Every so often, we must all navel gaze. We must look at ourselves, not in the mirror, but in the depths that live within us. I am in navel gazing mode right now. To a certain extent, I have lost my way and I feel very strongly I must find it again. So I sit and think and look inside myself and search and wait with great patience for the light to arrive and enlighten me once more. It will come. I am sure of that.
Yesterday, a lovely lady read me
my biopsy results.
She poured a bitter drink
into a poisoned chalice
and offered it to me.
It was my personal Gethsemane,
a cup from which I was forced to drink.
I sat there in silence, sipping it in.
Darkness wrapped its shawl
around my shoulders.
‘Step by step,’ she cautioned me,
‘it’s like walking on stepping stones.’
I opened my eyes, but I could no longer see
the far side of the stream.
This poem opens my book A Cancer Chronicle (available on Amazon). It refers to the moment, three years ago, when my urologist confirmed that indeed I had prostate cancer and that, yes, it needed treatment. “Hay golpes en la vida, yo no sé”. The cartoon, I hesitate to call it a painting, was completed on the ninth day of September, two months after my treatment ended. I sat in the kitchen at home, looking out at the mountain ash, watching the birds as they swarmed the tree in search of nutritious berries. Then I made the cartoon. I called it Naval Gazing. I might just as well have called it “Hay golpes en la vida, yo no sé”.
How we deal with such golpes / setbacks / blows defines us as human beings. I have spent much time recently encouraging others, and they must all remain anonymous, to confront their demons, call them out, and overcome them in as fair a fight as is possible. Today, I too sit in the dark, watching the snow fall, watching the birds scurrying to and from in search of sustenance. I too am searching, once again, for meaning, for light, for the energy to continue. It will come. When it does, I will embrace it with both hands and start all over again, picking up life’s threads from where I left them. Then, once again, I will see the far side of the stream.
Yesterday is the opening poem in my book A Cancer Chronicle. It is available on Amazon.
Butterflies, as large as elephants, stamp through my gut, just when I thought I was too old for butterflies. As my old Holly-Hock told me this morning: “You’re never too old for butterflies.”
So, what’s it all about, Holly? I am packed and almost ready for the trip to St. Andrews to participate in the inaugural KIRA Boutique Retreat. And yes, I am happy, excited, and very nervous. Hence all those butterflies, walking the tight-rope of my tum.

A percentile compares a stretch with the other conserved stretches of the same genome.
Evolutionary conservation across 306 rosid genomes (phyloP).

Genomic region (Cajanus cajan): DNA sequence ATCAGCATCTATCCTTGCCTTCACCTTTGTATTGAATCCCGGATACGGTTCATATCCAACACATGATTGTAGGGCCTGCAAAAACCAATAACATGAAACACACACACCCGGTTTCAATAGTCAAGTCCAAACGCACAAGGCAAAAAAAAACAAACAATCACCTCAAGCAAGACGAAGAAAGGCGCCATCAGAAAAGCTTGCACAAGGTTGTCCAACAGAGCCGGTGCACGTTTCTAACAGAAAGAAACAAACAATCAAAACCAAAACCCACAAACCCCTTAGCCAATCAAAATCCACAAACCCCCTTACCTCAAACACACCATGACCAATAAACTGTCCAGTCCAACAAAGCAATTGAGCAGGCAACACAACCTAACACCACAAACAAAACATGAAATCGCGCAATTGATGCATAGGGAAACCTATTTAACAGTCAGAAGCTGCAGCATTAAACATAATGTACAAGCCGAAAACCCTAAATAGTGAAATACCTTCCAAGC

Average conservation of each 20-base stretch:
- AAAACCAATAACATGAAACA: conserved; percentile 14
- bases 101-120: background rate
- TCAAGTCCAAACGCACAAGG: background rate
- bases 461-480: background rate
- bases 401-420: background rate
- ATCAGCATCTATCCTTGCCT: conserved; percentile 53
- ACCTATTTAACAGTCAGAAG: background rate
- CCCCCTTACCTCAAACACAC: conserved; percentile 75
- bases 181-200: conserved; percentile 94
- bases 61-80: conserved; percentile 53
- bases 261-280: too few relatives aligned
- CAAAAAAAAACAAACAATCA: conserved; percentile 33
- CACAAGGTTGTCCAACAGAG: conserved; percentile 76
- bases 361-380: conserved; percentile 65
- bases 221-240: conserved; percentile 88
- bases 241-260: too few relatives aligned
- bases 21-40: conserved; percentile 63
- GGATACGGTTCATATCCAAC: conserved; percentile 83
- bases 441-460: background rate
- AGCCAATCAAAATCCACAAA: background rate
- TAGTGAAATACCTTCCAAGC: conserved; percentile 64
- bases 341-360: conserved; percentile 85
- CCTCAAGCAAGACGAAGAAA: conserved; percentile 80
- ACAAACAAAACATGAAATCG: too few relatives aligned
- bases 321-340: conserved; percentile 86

One of the elements of creativity that we will talk about next week is the importance of attention to small details. I attach an article on how small words, lapidiary (carved in stone) phrases, can light up our lives, in the best sense of the word. We should all work on them, for such phrases glow in the dark, unlike those cutting and damning words, so hurtful, that cut people down and cause so much harm. Hope, my friends, hope in the breaking of day. We can leave the dark night of the soul to the cynicism of our current politicians. Hope: for all is not doom and gloom and, with our best words, our best works, we can write through the gloom and bring light to lighten the darkness.
Never underestimate the importance of the sentence, the power and placement of each word, the dynamism of the parts, the wisdom of the whole. I could write about this at length but, much more important, others have done so. My thanks to my friend and fellow artist, Jan Stoneist, for choosing the above sentence from my book, Stepping Stones, and carving it in Old Red Sandstone, from Wales. Cymru am Byth.
This article, attached below, illustrates the theory much better than I can.
Not just Beaver at the Beaver Pond. Wonderful, this transition from end of summer to start of fall and look, there’s a little pot of gold at rainbow’s end. By tomorrow, some tiny mouse will have gnawed the edges in search of sustenance. Meanwhile, this moment of perfection caught forever in the transient eye of the passing camera. Tread carefully when you walk these woods. Look everywhere, not just at the path ahead. But watch out for those tree roots. Their little hands will reach out and pull you down and you’ll roll in the already fallen leaves, an old man turned into a child once more. But oh, it’s so much harder to leap to your feet and run, run, run from shadows and the nightmare hands that haunt your dreams and reach out to grasp you.
So, our July project, a video of the first KIRA poet reading his KIRA poem, is now completed. I read One Small Corner at KIRA and Geoff Slater, Jeff Lively, and Cameron Lively added video to verse in this blend of magic. Thank you so much: I really appreciate this visual rendition of my words. So much so, that for once, I am at a loss for words. I will just let the video speak for itself and myself. Just click on the link below and you will be transported to KIRA and Kingsbrae Gardens on a magic carpet. swift and smooth.
Our September / October project is to inaugurate the first KIRA Boutique Retreat (Creative Writing). This will run from September 30 to October 6. I will be one of the facilitators, along with Geoff Slater, the artistic director at Kingsbrae and Jeremy Gilmer, this year’s writer in residence (July 2018). For a description of my own stay at KIRA last year (June, 2017), click on the first link. Click on either the second or the third link below for more information on KIRA and the Boutique Retreat.